Here’s the Lyon Street main Confed line station entrance in the Podium Building, which is sandwiched between Tower C Transport Canada and the Marriott Hotel. The building may still have the old movie theatres locked in its core. It also has approvals for adding some additional stories … about 22 of them.
This 2000 sq ft street-level lobby sits above the pedestrian concourse that runs below the three office towers and two hotels that make up the Place de Ville complex. As such, there is probably another lobby below it, and much of the pedestrian traffic to and from the LRT will access it from the subterranean passageways.
Notice that there is but one escalator, and beyond it, two staircases with a centre railing. Two elevators are shown off to the top left. The drawing also shows the structural pillars of the building (the little squares on a grid) which are typically about 20′ apart. There are no ground level doors to the left, onto the sunken plaza Campeau put in front of Tower C, probably because there would have to be steps, and an accessible ramp, etc.
Here is another entrance, at the appropriately-red-trimmed office building above the old Zellers / now Winners store. The entrance stairs — no escalator — is shown built onto the lobby in what is now exterior space carved into the ground floors of the building, which cantilevers out above the station on higher floors, supported by round pillars which are also shown on the drawing as little circles..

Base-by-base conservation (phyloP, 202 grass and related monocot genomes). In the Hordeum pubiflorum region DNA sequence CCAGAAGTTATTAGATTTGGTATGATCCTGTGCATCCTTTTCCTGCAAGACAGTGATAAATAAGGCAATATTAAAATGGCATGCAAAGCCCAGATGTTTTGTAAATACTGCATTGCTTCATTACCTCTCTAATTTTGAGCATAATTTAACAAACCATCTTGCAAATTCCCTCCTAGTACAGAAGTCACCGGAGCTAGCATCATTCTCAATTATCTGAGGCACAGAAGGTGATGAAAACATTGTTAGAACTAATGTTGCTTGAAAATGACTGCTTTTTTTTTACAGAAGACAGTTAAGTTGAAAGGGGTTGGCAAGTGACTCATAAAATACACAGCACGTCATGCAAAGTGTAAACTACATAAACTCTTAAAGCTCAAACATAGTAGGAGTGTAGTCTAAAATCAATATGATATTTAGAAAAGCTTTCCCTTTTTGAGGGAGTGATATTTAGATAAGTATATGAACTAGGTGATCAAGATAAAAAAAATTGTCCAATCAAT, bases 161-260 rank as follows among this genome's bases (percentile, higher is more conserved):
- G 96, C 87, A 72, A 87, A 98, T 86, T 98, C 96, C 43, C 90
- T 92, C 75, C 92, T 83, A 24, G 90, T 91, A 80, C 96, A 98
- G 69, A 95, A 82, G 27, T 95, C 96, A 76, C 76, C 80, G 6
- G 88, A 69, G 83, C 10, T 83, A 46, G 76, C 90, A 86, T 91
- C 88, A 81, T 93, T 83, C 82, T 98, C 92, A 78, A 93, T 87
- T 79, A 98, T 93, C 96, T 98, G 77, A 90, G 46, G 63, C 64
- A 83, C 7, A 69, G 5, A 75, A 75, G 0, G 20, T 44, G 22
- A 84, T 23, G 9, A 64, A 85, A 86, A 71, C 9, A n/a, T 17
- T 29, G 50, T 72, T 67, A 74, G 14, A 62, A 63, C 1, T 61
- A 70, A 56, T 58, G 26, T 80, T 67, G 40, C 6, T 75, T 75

The glass lobby at the head of the staircase is very minimal, and crowds the sidewalk.
And over at the Clarica site, the station is between the parking garage ramps (shown to the left) and the former Hy’s Restaurant site to the right:
This station has both the manual staircase and a single escalator. Users will approach over a generous forecourt to the street side, and through the building lobby from the south (which also accesses Albert Street sidewalks).
The other Lyon street station entrance further west also has a staircase plus one escalator.
The presence of a single escalator suggests it will run in the direction of peak traffic, ie down at the mid-afternoon rushour, and up in the morning and probably up in the off peak times too.
I am glad there are manual staircases. Using them may be the only exercise some cubicle sitters get all day. But even the athletic tend to use the escalators if they are present.
Back in the day, when the City was drawing up its wish list for the LRT stations, it spec’d that there should be three escalators at each main entrance: one up, one down, and one spare / rush hour direction.
Going with only one escalator, and at only some entrances, definitely saves costs on buying and installing and maintaining escalators, but also saves huge amounts of space since multiple escalators would require bigger lobbies and shafts.